Saturday, November 20, 2010

Why EHR? Personal Info On Paper

Summary: Wondering why the switch to EHR is necessary? For the same reasons that we no longer have other services on paper. Read on to find out more!

Imagine a bank where instead of using computers, everything reverted to pen and paper. As soon as you handed in your weekly paycheck (no direct deposit for this bank), the banker would write your account number, your social security number, your driver’s license number and other sensitive information onto a slip of paper that would be paper clipped to your money. For the next 24 hours that piece of paper would exchange hands between clerks, couriers, and any other person handling your transaction.

Certainly each of these people would be professionals, and it is safe to assume that the bank would do thorough background checks on each of them. But it would only take a moment for one to get curious and sneak a peek at your information, and they most likely would not get caught.

Once your money was deposited, imagine this computer-less bank then threw your information away, not bothering to shred it or the hundreds of other similar papers with equally sensitive material on them on the grounds that doing so would be too costly. Now imagine that in order to inform you that your money had been deposited properly, they send you not an email or a phone call but a postcard with that same sensitive information on display for anyone delivering the mail or snooping in your mailbox to see.

Would you be a customer at that bank?

Of course not and in fact such a bank would probably be sued into closing its doors for numerous privacy violations, and rightly so. Yet the sad fact is that many of our medical records are handled in the same way that the paperwork at the bank was handled in the scenario above. Medical records follow you around the hospital, are left in baskets outside your room. Several medical professionals per visit examine them, not to mention the technicians who do blood work, analyze x-rays and do other tests. Your records then ultimately sit on a shelf in a storage area until they are needed again or become too old and are thrown away, often without being properly shredded first. Worse still, instead of reporting your results to you directly, some hospitals have even been known to mail test results on postcards, allowing anyone who delivers the mail to know the results of whatever medical test you just had conducted.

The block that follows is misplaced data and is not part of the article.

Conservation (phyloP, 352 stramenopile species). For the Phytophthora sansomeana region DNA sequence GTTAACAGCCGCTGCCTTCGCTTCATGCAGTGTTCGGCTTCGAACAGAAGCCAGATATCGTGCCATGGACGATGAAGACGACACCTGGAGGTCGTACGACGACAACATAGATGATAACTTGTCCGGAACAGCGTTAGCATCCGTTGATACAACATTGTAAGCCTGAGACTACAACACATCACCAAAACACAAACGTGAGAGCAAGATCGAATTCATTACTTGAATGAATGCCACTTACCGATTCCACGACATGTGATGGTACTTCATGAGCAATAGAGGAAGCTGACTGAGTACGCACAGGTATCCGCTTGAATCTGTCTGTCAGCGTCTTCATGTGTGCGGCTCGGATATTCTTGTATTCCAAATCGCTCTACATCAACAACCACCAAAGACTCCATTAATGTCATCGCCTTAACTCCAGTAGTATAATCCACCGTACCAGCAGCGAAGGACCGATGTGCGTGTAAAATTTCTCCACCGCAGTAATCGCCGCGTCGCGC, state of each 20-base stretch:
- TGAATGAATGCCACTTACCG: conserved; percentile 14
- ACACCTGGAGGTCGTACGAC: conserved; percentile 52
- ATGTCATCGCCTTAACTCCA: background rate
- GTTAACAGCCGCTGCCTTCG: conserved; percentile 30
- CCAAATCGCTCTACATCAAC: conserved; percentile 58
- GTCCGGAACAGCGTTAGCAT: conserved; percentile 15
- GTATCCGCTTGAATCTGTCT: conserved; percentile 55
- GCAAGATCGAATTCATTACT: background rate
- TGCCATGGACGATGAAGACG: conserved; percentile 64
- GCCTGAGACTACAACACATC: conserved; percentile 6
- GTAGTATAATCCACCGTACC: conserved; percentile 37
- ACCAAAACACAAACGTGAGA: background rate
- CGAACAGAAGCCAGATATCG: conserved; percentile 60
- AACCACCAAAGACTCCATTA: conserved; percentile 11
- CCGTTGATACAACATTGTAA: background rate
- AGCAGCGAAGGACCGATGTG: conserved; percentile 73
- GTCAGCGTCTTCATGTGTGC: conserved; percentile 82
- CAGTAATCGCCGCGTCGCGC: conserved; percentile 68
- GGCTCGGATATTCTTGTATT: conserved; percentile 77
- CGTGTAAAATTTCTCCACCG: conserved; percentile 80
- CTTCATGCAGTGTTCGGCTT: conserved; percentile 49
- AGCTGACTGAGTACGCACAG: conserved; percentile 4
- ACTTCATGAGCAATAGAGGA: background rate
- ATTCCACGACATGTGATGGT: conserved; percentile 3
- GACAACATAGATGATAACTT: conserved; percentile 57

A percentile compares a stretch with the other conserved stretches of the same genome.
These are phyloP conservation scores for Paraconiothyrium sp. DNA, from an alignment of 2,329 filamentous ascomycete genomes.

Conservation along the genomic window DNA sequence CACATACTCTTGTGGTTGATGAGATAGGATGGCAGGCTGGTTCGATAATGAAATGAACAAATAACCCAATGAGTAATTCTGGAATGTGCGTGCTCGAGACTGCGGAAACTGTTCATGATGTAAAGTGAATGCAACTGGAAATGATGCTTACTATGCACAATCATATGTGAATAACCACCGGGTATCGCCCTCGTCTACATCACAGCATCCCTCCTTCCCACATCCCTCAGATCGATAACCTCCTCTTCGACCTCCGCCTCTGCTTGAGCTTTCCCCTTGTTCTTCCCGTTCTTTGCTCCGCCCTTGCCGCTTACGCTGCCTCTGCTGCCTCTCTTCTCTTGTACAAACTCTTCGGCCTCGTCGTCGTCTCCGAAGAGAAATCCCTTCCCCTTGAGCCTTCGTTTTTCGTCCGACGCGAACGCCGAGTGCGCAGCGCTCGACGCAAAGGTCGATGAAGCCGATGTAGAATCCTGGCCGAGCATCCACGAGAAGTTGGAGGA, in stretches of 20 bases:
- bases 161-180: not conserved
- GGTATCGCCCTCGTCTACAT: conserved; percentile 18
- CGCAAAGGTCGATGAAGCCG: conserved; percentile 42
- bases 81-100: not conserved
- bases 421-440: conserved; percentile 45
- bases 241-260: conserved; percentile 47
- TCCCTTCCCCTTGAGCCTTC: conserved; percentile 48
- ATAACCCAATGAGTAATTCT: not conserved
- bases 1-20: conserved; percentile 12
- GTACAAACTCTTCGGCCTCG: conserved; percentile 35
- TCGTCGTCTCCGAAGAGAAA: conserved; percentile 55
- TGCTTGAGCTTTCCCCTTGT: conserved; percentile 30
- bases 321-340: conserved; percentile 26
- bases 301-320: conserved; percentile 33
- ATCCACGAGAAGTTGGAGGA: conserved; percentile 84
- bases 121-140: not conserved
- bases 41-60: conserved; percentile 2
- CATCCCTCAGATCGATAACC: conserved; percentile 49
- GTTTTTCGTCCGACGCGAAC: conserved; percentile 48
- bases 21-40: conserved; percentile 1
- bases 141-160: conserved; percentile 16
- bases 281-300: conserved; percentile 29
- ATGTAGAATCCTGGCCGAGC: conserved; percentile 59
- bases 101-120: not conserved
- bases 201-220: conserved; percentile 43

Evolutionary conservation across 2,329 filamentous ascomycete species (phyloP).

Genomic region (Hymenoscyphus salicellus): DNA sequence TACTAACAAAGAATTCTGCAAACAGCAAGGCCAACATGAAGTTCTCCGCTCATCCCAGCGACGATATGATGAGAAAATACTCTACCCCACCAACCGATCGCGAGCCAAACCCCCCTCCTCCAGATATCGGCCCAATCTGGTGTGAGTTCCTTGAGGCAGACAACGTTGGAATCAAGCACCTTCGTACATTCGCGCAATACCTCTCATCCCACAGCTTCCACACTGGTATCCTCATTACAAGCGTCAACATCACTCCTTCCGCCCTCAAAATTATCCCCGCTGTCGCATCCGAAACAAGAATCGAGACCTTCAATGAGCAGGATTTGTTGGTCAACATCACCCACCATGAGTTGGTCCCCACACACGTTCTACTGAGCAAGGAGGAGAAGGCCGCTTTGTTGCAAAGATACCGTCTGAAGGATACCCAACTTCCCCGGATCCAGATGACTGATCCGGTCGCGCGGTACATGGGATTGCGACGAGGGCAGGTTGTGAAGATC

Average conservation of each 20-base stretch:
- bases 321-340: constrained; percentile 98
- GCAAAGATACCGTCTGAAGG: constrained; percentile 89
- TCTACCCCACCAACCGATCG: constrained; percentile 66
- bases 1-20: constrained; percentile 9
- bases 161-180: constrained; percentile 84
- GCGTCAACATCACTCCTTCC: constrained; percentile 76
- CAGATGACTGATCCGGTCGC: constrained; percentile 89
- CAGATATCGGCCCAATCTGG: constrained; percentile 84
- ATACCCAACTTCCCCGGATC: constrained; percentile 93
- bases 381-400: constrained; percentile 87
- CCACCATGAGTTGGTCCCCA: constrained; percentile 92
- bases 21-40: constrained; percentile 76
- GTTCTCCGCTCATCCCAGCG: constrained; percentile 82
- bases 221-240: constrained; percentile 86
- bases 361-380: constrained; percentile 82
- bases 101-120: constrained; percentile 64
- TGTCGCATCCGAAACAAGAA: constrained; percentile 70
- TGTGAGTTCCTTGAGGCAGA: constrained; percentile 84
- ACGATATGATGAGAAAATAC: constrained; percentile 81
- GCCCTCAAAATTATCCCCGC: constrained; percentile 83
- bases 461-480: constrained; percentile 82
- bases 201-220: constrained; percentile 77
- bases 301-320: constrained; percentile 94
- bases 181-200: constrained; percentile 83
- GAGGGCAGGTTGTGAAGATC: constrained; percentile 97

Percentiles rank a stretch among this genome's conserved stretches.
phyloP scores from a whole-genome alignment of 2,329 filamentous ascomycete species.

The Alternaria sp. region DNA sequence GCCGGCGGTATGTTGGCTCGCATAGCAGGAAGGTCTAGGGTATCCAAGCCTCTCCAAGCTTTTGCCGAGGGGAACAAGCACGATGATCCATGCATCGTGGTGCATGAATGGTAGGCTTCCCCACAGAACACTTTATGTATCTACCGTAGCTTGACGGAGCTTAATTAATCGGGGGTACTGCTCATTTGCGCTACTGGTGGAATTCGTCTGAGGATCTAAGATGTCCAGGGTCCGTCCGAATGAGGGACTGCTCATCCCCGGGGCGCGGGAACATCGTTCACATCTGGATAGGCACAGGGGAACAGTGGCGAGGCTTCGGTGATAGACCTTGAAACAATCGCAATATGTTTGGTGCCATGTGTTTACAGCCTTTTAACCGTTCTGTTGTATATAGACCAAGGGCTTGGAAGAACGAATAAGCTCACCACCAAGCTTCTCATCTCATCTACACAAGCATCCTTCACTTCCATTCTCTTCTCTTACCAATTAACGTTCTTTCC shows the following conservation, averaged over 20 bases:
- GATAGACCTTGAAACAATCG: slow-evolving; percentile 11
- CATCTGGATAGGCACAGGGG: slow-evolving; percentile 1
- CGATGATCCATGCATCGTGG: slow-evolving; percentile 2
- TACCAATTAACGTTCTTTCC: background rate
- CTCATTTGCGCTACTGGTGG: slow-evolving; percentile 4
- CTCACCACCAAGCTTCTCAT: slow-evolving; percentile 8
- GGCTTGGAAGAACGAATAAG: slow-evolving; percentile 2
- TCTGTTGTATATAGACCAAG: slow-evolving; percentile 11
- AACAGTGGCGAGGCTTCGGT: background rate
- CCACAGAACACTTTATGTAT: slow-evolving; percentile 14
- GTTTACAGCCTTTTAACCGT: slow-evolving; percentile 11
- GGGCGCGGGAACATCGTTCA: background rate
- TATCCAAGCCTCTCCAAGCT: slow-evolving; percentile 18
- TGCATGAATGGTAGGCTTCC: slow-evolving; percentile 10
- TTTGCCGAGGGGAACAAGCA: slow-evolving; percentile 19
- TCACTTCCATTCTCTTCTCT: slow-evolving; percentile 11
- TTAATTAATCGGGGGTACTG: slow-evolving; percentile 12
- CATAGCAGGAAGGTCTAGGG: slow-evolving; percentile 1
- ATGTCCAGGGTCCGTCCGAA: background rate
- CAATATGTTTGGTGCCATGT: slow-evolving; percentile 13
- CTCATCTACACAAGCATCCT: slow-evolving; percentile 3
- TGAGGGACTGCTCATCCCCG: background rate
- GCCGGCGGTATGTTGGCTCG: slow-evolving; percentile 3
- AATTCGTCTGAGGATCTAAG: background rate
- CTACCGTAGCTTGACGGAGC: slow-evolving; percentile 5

It’s really impossible for us to know just how secure paper records are. If someone wants to take your paper records down and glance through them, a quick glance into your file could tell them your social security number, what medications you are taking, and any other information that your doctor has written into your chart, and odds are there will not be anyone around to catch them.

And even when human curiosity is not a factor, human error is. Files can be misplaced, misfiled, lost, or accidentally thrown out. In a paper system, the effectiveness of the paper work is only as good as the people running it, and humans can make mistakes at the end of a long shift.

This is why when you whip out your credit card to pay for your doctor’s visit, the clerk processes it not with pen and paper, but with a credit card swipe into a computer. Why, then, should your medical records be any different?

Interested in learning more about paper medical records and the security risks they pose? Please read A Day In the Life of a Medical Record to follow an actual paper record around.

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